Real shame is that AMD has not gotten into the mobile market at all. APUs like this would've been great for tablets. Reply
  • jeffkibuule - Thursday, May 23, 2013 - link

    Even if AMD makes the chip, and OEM has to be willing to use it. Reply
  • duploxxx - Thursday, May 23, 2013 - link

    exactly the problem, current atom is a horrible cpu in wathever device, whatever frequency you put it. have used them in notebooks and even now in a tablet. Bobcat on the other hand was awesome in the netbook range. THe temash would be way better suited for all these devices but as usual OEM focus on the blue brand with market jingles and dominancy and in the end its the end consumer (WE) that suffer from it and if it continues like this we will even suffer more. (less innovative, higher prices, dominant predefined design (something already horrible today) but many people fail to see that........as if they think there Intel system they just bought is a better suited device for everything... Reply
  • mganai - Thursday, May 23, 2013 - link

    Intel's been going easy on AMD these past few years.

    Plus, Atom is finally due for its big update this year, following which we'll be seeing a more frequent update schedule in line with their Core processors.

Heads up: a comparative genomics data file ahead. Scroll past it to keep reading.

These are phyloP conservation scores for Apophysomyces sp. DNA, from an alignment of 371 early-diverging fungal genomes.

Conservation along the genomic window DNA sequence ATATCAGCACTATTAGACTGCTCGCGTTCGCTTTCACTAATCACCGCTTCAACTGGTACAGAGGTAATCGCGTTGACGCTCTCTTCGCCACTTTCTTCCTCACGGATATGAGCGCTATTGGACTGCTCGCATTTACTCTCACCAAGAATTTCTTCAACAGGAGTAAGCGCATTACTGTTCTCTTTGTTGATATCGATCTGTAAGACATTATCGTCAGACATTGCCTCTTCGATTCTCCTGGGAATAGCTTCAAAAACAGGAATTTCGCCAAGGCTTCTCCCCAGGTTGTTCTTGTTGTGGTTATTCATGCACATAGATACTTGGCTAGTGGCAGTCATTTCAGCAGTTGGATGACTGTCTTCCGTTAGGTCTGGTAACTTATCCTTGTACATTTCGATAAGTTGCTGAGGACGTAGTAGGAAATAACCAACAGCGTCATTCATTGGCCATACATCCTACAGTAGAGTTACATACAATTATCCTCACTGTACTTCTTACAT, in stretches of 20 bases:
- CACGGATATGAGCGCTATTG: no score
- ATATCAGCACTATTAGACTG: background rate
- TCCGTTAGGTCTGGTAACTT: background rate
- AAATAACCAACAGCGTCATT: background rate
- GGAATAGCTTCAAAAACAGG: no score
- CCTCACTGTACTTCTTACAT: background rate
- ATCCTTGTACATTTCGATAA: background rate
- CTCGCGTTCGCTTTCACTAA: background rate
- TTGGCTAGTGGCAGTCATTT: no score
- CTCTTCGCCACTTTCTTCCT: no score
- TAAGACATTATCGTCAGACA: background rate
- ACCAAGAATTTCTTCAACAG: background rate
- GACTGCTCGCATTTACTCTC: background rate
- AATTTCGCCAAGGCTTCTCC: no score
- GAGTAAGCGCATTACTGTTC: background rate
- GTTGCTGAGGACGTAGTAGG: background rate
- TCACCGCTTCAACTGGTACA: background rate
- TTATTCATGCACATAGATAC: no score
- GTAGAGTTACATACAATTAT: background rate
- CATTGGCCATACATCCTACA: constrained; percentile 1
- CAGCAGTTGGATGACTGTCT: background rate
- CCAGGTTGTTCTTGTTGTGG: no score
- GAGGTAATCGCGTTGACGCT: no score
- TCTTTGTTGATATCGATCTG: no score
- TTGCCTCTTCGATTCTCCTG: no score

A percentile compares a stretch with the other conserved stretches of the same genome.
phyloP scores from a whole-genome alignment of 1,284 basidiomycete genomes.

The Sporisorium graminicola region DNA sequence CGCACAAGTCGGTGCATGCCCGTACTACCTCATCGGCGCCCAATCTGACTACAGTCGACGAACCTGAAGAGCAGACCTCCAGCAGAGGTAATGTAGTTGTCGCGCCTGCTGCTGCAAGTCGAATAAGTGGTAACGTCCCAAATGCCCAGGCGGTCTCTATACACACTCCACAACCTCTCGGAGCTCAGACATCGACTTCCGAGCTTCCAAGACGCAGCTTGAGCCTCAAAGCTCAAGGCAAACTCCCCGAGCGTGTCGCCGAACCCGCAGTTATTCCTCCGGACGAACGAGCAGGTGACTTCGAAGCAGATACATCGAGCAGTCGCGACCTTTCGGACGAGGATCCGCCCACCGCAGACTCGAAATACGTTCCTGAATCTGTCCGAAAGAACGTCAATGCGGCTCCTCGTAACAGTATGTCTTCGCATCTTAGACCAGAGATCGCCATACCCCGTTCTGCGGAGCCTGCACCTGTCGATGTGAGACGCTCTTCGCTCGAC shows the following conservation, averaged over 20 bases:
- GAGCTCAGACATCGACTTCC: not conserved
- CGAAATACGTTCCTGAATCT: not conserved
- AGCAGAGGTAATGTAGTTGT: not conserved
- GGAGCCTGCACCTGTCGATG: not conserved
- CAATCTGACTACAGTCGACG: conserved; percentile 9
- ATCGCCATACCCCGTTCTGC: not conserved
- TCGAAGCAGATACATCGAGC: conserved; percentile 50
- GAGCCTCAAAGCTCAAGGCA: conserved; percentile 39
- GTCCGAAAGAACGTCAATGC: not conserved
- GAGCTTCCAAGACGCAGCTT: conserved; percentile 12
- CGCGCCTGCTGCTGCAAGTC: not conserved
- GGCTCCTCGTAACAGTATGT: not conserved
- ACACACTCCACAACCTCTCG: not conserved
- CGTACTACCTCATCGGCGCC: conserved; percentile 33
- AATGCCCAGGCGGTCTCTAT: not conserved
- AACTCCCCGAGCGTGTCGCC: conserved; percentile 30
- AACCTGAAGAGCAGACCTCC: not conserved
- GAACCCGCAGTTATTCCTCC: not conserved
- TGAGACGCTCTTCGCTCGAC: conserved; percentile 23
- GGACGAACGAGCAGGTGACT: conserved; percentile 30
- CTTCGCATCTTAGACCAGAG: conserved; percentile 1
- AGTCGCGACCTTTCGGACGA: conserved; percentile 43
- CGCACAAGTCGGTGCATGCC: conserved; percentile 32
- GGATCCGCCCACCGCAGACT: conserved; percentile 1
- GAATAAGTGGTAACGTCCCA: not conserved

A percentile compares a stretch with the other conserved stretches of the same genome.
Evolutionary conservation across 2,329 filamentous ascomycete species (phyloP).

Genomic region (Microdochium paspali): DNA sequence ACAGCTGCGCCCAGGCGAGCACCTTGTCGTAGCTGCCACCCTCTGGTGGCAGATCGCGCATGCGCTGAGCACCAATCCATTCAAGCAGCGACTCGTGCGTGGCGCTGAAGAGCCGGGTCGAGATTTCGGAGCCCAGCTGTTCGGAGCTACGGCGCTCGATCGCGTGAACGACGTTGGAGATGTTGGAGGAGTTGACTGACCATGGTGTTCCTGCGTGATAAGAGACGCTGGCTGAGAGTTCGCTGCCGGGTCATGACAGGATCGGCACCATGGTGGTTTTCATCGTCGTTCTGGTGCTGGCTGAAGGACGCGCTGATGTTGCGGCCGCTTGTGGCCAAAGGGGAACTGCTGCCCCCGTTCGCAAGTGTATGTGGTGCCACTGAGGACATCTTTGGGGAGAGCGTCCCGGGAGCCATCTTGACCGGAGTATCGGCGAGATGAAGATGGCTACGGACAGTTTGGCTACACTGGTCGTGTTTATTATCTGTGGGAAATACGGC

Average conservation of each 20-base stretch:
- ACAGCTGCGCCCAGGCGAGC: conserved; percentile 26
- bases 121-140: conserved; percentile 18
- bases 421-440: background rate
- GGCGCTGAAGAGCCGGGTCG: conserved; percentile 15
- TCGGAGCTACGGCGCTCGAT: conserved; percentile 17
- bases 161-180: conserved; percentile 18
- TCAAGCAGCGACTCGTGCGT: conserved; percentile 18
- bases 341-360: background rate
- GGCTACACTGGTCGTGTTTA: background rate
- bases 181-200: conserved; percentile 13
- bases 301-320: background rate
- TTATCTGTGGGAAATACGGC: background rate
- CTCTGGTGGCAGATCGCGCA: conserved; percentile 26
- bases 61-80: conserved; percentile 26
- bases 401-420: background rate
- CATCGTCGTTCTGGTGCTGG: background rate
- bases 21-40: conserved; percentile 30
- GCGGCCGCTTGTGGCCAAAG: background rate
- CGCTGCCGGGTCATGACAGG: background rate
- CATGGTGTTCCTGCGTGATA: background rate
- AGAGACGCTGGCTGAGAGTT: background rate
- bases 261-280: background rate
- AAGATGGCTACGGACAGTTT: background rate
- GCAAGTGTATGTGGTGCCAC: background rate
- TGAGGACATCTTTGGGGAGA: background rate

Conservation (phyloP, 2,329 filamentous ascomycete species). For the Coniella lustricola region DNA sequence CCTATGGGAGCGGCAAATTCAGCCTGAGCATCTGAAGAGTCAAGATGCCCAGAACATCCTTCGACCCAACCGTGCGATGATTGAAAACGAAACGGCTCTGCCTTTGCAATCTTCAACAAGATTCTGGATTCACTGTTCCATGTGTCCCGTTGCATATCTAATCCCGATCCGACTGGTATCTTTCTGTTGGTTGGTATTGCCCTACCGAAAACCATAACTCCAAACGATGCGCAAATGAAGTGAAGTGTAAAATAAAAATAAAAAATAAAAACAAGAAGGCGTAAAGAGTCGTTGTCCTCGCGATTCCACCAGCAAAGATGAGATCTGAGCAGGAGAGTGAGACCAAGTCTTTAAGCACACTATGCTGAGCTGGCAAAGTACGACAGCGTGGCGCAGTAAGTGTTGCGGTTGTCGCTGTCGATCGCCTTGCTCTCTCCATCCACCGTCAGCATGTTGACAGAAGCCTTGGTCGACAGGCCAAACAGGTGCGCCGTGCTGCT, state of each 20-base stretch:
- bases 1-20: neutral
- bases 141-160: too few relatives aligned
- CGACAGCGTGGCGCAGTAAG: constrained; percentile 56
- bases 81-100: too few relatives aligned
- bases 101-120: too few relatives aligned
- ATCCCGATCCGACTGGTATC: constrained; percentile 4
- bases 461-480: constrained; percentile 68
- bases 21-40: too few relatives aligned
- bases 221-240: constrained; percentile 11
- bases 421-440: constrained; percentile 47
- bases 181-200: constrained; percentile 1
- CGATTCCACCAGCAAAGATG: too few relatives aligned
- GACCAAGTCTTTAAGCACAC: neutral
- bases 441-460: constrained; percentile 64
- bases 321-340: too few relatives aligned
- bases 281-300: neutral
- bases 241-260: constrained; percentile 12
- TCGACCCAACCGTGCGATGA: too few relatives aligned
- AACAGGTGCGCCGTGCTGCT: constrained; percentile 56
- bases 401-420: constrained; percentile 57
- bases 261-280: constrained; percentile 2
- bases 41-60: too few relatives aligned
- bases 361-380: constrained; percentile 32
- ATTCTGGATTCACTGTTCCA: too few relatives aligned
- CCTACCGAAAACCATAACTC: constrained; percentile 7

The heterogeneous solution was what won the PS4 and XB1 for AMD.
    Reply
  • thebeastie - Saturday, May 25, 2013 - link

    Simple, Money! Why roll as fast as you can when your already the fastest and aren't going to be bringing any more money then you are now. Reply
  • Bobs_Your_Uncle - Saturday, May 25, 2013 - link

    I'd read an interesting perspective on why Intel refrained from "kicking AMD to the curb & on down into the storm sewer" (sorry; can't recall the source). In essence, given the scope of Intel's unquestioned dominance in their chosen markets, (& mobile's on the radar), were they to act with any obvious & direct intent to further weaken, (or even try & finish off), AMD, Intel would find themselves in an extremely difficult, exceedingly complex & decidedly unpleasant set of circumstances.

    By decimating their only possible source of true competition, Intel would be responsible for invoking upon themselves intense anti-trust scrutiny; a result that would be inevitable assuming regulatory agencies were functioning properly.